I'm not sure what you mean by comparing yourself to non-science majors.

    Yes there's a lot of stuff to learn. No you won't retain it all. I certainly don't.

    You will retain the stuff you use on a regular basis of course. Some things will become second nature to you. As for the rest, what you'll have (hopefully) is enough background that you will be able to recognize the tools that you need to solve a certain problem and go and look them up. Because you've worked with them before, you'll likely be able to skim through the basics and get up to speed enough to do what you need.

    That's how it is for me anyway. There are plenty of people a lot smarter than I am who don't need as much review.
  8. Feb 7, 2014 #7
    I'm doing electrical engineering technology through a community college that is not ABET accredited then finishing up at an ABET accredited college. I'm taking the highest level classes offered at the CC that are relevant to my degree before I transfer.

    As long as you finish your degree you should be fine, but be careful what classes you take and look into what colleges you can transfer to from your CC.
  9. Feb 9, 2014 #8


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    what exactly do you mean by be careful which classes I take?

    my specific requirements total 50 credits. The physics 200 series is a requirement by itself (total 15 credits), then I got 29 credits required in natural science, which ill be taking the physics 100 series (10-15 credits), pre-calculus 1 and 2 are also considered a natural science on my degree, so I suppose that adds 10 credits, in total comes out about 20-25 credits in physics and math as part of the natural science requirements. Leaves me with about a 4-9 credits remainder im thinking will be chemistry, which these classes are worth 6 credits i believe, so not sure how that works, im already confused and need to talk to my science adviser, this is just me thinking out loud, sorry you read it.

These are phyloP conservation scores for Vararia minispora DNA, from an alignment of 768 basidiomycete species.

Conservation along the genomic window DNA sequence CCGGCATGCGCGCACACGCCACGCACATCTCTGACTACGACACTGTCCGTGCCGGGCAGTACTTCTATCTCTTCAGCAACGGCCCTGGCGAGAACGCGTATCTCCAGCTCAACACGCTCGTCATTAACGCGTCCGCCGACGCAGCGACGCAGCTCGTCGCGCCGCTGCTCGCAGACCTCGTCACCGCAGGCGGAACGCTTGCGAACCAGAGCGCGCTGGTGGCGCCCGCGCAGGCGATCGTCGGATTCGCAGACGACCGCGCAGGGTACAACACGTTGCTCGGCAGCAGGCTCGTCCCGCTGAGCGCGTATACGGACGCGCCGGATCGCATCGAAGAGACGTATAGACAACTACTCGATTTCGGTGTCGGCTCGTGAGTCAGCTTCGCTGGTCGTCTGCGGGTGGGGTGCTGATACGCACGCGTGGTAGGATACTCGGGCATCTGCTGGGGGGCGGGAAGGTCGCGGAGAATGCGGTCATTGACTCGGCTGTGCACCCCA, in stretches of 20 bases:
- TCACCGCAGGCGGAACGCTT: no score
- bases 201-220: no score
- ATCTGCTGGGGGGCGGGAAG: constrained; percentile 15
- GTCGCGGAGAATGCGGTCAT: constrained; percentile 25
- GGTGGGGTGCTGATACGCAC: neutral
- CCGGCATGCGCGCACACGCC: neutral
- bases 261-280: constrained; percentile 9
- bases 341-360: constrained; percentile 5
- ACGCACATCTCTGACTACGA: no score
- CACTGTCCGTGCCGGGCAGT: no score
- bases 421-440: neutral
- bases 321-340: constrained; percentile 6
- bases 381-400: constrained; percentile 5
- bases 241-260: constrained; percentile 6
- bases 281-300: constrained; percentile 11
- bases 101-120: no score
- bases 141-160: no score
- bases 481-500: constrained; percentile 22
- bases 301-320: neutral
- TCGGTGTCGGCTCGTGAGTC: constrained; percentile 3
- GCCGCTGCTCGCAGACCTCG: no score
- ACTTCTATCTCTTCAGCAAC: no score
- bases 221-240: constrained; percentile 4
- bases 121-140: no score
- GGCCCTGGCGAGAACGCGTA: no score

10. Feb 11, 2014 #9
    When I say that I mean make sure the classes you are taking will transfer. For example, at my college MAT 121 will not transfer, while MAT 140 and MAT 161 will transfer. MAT 121 is not any easier or harder than 161, it simply has more of a trig focus than MAT 161 and for whatever reason, will not transfer even though it is just as difficult as MAT 161.

    Just make sure you talk to advisers at your college as you intend to and get the classes that will transfer. I had to change a couple of classes because some of them were not going to transfer.

    My course load is light too, 3-4 classes a semester, so I am studying used text books I buy off of amazon for cheap ahead of the classes so when I take the class I will simply be reinforcing what I already know. In my current math class I am constantly pestering my teacher to give me access to future assignments so that I can work through them and stay ahead.

    Sorry, random rambling while I unzip MultiSim.